It depends on how familiar I am with the setting. My past few books have been set in Atlanta where I live. As with most people, however, Google and Wikipedia are my two best friends.
What settings would you like to explore in the future?
I don’t know yet. Probably someplace that doesn’t really exist, so I’ll have to make it up.
Do you like to know the purpose of your story before you sit down to write it?
Most of the time if there’s a theme or purpose, it forms along the way.
Do you have any favorite lines from your stories?
It amazes me when I look at quotes readers pull from my works. Everyone finds something new they think is funny. I don’t really have any favorite lines from my own stories because I tend to look at it from as a whole, but here are a couple from Sweet Blood of Mine:
“I was falling for Elyssa and my track record with girls looked like a zombie apocalypse.”
“What was it about women and crying that made me feel like crap? They must have guilt pheromones in their tears.”
Do you have a routine? A certain place to write? Do you listen to music?
I don’t really have a routine aside from sacrificing Concord grapes to minor deities. I can’t listen to music while writing although I can write in places that are noisy.
How do you deal with writer’s block?
I remind myself that I’ll be dead one day and I don’t have enough time to suffer from writer’s block.
How do you go about fixing a story?
I’m usually pretty happy with my first drafts and I have a great set of beta readers and a tough content editor who show me what needs fixing.
How do you know when to stop?
I used to go through manuscripts ad nauseam, like up to 8 times. No more! I’ve found my gut instincts with writing are usually fine, I just need outside advice to help.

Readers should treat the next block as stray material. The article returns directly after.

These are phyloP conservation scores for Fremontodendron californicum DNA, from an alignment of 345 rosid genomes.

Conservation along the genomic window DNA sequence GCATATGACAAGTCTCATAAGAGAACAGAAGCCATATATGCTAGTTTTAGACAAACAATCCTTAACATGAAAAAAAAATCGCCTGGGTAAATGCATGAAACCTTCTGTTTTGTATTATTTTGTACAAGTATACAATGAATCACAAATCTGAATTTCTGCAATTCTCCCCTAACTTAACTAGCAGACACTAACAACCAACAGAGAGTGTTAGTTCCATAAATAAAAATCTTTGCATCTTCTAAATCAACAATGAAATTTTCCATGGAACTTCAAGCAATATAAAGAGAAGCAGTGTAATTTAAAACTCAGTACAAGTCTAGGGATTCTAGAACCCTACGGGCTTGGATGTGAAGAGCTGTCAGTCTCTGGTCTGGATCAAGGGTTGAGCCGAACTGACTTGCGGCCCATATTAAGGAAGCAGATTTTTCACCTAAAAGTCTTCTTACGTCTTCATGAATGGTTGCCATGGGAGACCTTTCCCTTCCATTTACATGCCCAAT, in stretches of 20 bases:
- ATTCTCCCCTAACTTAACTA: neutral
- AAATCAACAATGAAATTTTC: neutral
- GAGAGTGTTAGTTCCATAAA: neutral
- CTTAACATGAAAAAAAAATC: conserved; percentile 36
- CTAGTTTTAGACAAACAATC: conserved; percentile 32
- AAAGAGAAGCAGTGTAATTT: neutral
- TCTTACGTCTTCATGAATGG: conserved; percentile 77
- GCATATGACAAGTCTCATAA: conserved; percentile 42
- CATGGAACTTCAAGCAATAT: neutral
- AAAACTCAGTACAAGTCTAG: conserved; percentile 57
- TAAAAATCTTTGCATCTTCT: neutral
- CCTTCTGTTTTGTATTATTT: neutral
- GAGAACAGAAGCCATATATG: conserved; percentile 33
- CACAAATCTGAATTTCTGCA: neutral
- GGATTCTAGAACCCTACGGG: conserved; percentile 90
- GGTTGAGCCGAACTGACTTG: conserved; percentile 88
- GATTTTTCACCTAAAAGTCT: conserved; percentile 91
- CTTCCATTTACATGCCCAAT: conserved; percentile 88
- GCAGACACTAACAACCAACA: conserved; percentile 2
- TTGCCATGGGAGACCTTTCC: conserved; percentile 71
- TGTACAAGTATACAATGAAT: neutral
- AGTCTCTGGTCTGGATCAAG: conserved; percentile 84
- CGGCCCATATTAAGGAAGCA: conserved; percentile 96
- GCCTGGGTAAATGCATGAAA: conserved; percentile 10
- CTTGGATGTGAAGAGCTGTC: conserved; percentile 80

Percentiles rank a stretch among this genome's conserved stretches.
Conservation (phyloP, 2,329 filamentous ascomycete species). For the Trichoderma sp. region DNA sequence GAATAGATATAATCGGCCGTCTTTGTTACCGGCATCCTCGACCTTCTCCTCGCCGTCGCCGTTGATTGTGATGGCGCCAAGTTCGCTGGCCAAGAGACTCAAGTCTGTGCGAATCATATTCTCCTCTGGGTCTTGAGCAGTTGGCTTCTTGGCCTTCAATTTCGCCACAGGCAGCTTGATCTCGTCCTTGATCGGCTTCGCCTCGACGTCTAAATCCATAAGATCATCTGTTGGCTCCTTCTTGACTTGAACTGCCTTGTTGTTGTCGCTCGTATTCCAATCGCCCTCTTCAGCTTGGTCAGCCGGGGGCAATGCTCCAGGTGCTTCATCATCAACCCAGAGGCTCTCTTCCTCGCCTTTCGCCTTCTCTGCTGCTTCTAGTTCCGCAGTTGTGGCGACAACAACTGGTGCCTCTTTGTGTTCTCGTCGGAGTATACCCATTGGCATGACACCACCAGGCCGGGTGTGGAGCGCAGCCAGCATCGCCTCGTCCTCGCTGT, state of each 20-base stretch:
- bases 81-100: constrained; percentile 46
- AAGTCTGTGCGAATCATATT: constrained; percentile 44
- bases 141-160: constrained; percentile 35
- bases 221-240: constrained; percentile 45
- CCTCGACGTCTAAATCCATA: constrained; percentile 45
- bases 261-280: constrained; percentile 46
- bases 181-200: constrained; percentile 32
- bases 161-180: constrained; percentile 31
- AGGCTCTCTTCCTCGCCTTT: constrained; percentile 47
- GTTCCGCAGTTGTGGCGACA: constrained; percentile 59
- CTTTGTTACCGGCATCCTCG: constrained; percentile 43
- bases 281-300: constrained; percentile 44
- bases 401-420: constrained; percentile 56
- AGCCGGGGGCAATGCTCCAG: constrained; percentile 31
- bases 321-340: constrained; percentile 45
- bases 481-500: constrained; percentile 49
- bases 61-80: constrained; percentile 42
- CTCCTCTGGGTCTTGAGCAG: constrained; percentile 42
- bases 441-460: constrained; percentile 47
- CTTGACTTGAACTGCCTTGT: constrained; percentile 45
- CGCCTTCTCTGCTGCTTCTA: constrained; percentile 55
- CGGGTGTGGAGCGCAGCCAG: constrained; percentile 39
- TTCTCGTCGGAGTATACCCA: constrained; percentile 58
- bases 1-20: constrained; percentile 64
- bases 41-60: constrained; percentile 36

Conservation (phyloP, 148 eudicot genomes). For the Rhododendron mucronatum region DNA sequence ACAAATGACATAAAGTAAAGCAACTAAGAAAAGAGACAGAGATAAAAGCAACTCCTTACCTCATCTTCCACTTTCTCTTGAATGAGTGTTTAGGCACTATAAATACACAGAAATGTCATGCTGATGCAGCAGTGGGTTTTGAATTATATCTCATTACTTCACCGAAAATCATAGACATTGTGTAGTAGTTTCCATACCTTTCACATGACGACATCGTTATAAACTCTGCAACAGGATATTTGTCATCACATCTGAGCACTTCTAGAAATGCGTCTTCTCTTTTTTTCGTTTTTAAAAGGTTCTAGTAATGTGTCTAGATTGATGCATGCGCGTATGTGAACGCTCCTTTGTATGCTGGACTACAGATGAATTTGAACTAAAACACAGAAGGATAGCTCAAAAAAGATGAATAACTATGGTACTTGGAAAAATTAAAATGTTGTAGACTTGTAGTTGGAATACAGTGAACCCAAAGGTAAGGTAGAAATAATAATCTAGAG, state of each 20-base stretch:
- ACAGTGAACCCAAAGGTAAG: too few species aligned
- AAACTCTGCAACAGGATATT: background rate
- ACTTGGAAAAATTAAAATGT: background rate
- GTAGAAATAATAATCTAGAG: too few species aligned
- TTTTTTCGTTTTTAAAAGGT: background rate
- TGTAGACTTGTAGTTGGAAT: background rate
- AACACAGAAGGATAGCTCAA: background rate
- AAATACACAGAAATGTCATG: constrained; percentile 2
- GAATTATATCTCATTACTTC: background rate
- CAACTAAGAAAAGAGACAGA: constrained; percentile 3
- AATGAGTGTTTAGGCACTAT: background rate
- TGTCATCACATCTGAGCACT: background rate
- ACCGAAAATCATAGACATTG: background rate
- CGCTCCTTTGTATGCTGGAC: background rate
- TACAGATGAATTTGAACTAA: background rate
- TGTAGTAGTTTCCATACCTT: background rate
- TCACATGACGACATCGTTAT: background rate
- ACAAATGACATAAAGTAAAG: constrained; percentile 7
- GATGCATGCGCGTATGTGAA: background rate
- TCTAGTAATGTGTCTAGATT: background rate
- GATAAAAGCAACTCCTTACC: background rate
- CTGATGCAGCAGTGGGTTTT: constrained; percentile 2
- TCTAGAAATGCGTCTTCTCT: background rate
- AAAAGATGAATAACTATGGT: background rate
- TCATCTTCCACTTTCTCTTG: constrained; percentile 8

Words of Advice
What words of advice would you give to new writers?
Don’t write. Give up and join an ultimate Frisbee team. Learn tiddlywinks. Meanwhile, email me all your ideas for books and maybe I can salvage something from them.
So, what is YOUR plan for the zombie apocalypse?
We’re already in a zombie apocalypse. Just look at all the zombies walking around staring at their iPhones. 😉 My plan is to pray they’re not driving and texting while I’m on the road.
If we hit a real Zombpocalypse, I plan to hole up somewhere with my beta readers and write stories about it to keep us all entertained. Or barricade myself in the Playboy mansion.
What’s the best thing you’ve ever written?
Probably a short essay on why my mom is the bestest mom ever for the local newspaper.
What are you working on now?
Book 4 of the Overworld Chronicles.
I’d like to thank today’s author, John Corwin for being with us today.
I’d like to thank you as well. Please check out the other great interviews in this series with authors, and remember to keep writing! The next published book could be yours.
– Mark O’Bannon
About the Author
John Corwin has been making stuff up all his life. As a child he would tell his sisters he was an alien clone of himself and would eat tree bark to prove it.
In middle school, John started writing for realz. He wrote short stories about Fargo McGronsky, a young boy with anger management issues whose dog, Noodles, had been hit by a car. The violent stories were met with loud acclaim from classmates and a great gnashing of teeth by his English teacher.
Years later, after college and successful stints as a plastic food wrap repairman and a toe model for GQ, John once again decided to put his overactive imagination to paper for the world to share and became an author.
Visit John Corwin Online:
My Books on Amazon: http://www.amazon.com/John-Corwin/e/B004OTEQQW/
Books by John Corwin:
Sweet Blood of Mine
Dark Light of Mine
No Darker Fate
The Next Thing I Knew
Written by Mark O’Bannon
Mark O’Bannon is the CEO of MEOw Publishing and is the author of “The Dream War Saga.” His books include: “The Dream Crystal”, “The Dark Mirrors of Heaven”, and “Aia the Barbarian.”
You can find Mark on Google+ and Twitter. Over the past 15 years, Mark has taught Writing, Self-Publishing and Internet Marketing for authors. Visit his blog, “Better Storytelling” or his website, www.MarkOBannon.com